Reading Books by their Covers

Posted by Alex | | Posted On Tuesday, 5 October 2010 at 18:33

Well, that's that. The first round of lectures is over  well, the first round of "first ever lectures in Italian" - so I'm going to prejudge them all, like reading a book by its cover. What will the scores be? Read on to find out!

[Regarding the scoring, Content and Personal Interest will be out of 5. I will then multiply that by 'how bored I can be, before I kill myself', out of 10. The higher the score, the better the subject]

Linguistica Generale
Possibly my favourite course, ever. I mean, I loved Italian History in Year 1; I loved Catalan in Year 2. This year, I love General Linguistics. Not only is the lecturer so adorable; the lessons actually interest me. Okay, translating ideas from one language to another isn't all that hard, yet; the concepts are fairly easy to grasp so far; and the examples we are given are genuinely useful bits of nerd-out knowledge. Did you know Noam Chomsky believed we were all born with grammatical rules in our head, and we just applied those rules in the way we see them being used around us daily? Crazy, right?

Content: 5/5
Boredom Threshold: 8.0
Personal Interest: 5/5
Overall Score: 80

Storia dell'Arte Medievale
I blame this totally on Angelo. He was a lecturer in my first year (for those of you who didn't go to Cardiff/do Italian there) - his 'specialist subject' is medieval art and architecture, so he taught a few lessons on churches and painters in Italian History.
Part of me regrets taking this. Not because the concepts are hard: in English, they're easy - "The church is built in a cruciform, over the remains of a paleo-Christian church." - it's because translating it back, or even trying to follow it in your head as you're scribbling furiously in Italian, results in major brain melt. Maybe it's because it's a 9am lecture; maybe it's because I sat at the front, and the lecturer taught from behind me (how odd), or maybe it's because I genuinely don't understand as much about Cathedrals as I'd like to think.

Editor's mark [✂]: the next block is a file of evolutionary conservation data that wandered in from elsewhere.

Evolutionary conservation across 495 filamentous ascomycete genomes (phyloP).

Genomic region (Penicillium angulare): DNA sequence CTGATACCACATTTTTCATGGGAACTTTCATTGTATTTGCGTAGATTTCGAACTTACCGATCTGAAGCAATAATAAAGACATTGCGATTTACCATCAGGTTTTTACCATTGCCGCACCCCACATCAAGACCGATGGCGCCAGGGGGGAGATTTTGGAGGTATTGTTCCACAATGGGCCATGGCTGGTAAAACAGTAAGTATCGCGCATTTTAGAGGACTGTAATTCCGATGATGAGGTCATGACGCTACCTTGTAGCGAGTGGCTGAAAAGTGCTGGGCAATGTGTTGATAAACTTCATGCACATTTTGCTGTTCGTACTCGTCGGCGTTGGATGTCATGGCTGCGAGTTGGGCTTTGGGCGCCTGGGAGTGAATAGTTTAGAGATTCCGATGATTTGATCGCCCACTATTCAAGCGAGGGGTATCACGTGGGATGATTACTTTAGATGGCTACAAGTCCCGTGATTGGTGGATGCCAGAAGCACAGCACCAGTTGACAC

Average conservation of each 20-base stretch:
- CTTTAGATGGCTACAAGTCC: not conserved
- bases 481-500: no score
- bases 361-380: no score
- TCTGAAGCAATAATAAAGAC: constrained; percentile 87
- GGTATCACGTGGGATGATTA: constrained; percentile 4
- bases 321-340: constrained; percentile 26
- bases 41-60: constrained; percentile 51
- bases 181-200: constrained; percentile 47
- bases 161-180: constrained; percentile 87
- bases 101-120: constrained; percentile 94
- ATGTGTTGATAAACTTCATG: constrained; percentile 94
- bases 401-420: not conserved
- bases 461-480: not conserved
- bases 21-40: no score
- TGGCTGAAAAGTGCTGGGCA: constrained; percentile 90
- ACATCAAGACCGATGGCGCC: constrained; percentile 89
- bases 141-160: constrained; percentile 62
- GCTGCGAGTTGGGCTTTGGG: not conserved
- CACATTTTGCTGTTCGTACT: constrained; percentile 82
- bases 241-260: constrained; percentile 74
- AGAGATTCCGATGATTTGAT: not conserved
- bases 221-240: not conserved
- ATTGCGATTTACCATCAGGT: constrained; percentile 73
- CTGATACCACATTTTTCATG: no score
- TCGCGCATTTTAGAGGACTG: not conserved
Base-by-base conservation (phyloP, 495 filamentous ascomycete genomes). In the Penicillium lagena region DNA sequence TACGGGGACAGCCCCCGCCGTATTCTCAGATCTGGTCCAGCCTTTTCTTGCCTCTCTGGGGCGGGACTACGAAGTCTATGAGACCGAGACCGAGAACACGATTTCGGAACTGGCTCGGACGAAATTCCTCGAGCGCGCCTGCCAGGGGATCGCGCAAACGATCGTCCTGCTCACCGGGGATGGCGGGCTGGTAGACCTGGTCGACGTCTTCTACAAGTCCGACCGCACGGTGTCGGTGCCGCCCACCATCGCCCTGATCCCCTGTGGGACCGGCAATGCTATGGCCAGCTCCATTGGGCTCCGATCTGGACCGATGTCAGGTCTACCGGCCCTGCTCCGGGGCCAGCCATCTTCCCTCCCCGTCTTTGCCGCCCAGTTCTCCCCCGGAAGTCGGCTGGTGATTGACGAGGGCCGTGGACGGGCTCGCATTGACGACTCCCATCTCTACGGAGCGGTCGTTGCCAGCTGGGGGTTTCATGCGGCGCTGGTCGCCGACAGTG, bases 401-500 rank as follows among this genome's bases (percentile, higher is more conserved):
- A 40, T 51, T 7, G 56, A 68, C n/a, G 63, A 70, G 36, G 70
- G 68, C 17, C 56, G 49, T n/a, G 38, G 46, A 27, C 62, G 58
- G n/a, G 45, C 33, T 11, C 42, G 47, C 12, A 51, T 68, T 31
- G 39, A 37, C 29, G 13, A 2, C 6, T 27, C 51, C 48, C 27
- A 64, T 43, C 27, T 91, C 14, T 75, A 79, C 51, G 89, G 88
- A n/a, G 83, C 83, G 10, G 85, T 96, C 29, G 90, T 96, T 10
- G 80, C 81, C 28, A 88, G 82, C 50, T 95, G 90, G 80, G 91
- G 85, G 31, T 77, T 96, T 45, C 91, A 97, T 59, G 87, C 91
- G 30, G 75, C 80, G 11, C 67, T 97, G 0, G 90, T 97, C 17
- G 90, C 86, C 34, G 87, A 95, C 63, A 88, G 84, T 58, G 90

Content: 4/5
Boredom Threshold - 4.0
Personal Interest: 5/5
Overall: 36

Letteratura Italiana
I wanted to take Renaissance Literature, and Modern Literature. That way, I'd have my Petrarch in one lecture, and my Calvino fix for the year. Turns out one was cancelled and the other moved to the 2nd semester when I'm not here. Instead, I'm taking Italian Literature, which still covers Petrarch and all that yummy goodness, but does so in a way that means it focuses more on the intricacies, rather than the words, or so it seems.
On the upside, everyone there seems to love literature. On the downside, it's all literature that I haven't read. It seems everyone could shout out "It's Petrarch/Boccaccio/Dante!" to the lecturer, as though in some literary pantomime, except for little old me. Still, I decided to challenge myself and translate as I wrote; huzzah for knowing words like hemistitch, iambic, and hendecasyllabic. (Oh, and 'funny story', I walked in late and the lecturer was babbling on about laws and politics and economics. I thought 'Shit, maybe I'm meant to be in Room 2, not Room 7 - seconda, settima, easy mistake - and I recognised some folks from Political Science in the front row. Instead of getting up and leaving though, I sat for thirty minutes listening to him talk about this before he said "Now, Italian literature!" -- funny, right? No? Well, maybe you just had to be inside my head...)

Content: 4/5
Boredom Threshold: 6.0
Personal Interest: 4/5
Overall: 64

So, for those who hoped to skip this far and see the scores on the doors, here's the rundown:
Linguistica Generale - 80
Letteratura Italiana - 64
Storia dell'Arte Medievale - 36

Still, I'll carry on with them. It's only 9 hours a week, and I only have one really long day - today - which runs from 9am til 6pm. I get a 3 hour break from 1 til 4, so it's not all that bad. It just sucks getting in so late after leaving the house at 8.30. Ah, well.

Highlights of my day:
1. Buying 3 books valued at €20 for only €16 at the Libreria Feltrinelli. Brilliant - two for my course, and one for my own reading pleasure. Happy days.
2. An old man, on an electric bicycle, whistling as he passed me. I loved it. You might not be in the same mindset to agree...
3. My Medieval Art History lecturer looks like Ms Courtney from Mind your Language. I suggest you watch it, unless you hate how un-PC the 70's were...

And on that note, I'm off to watch some of that glorious show. And maybe make yet more pasta. So many varieties!


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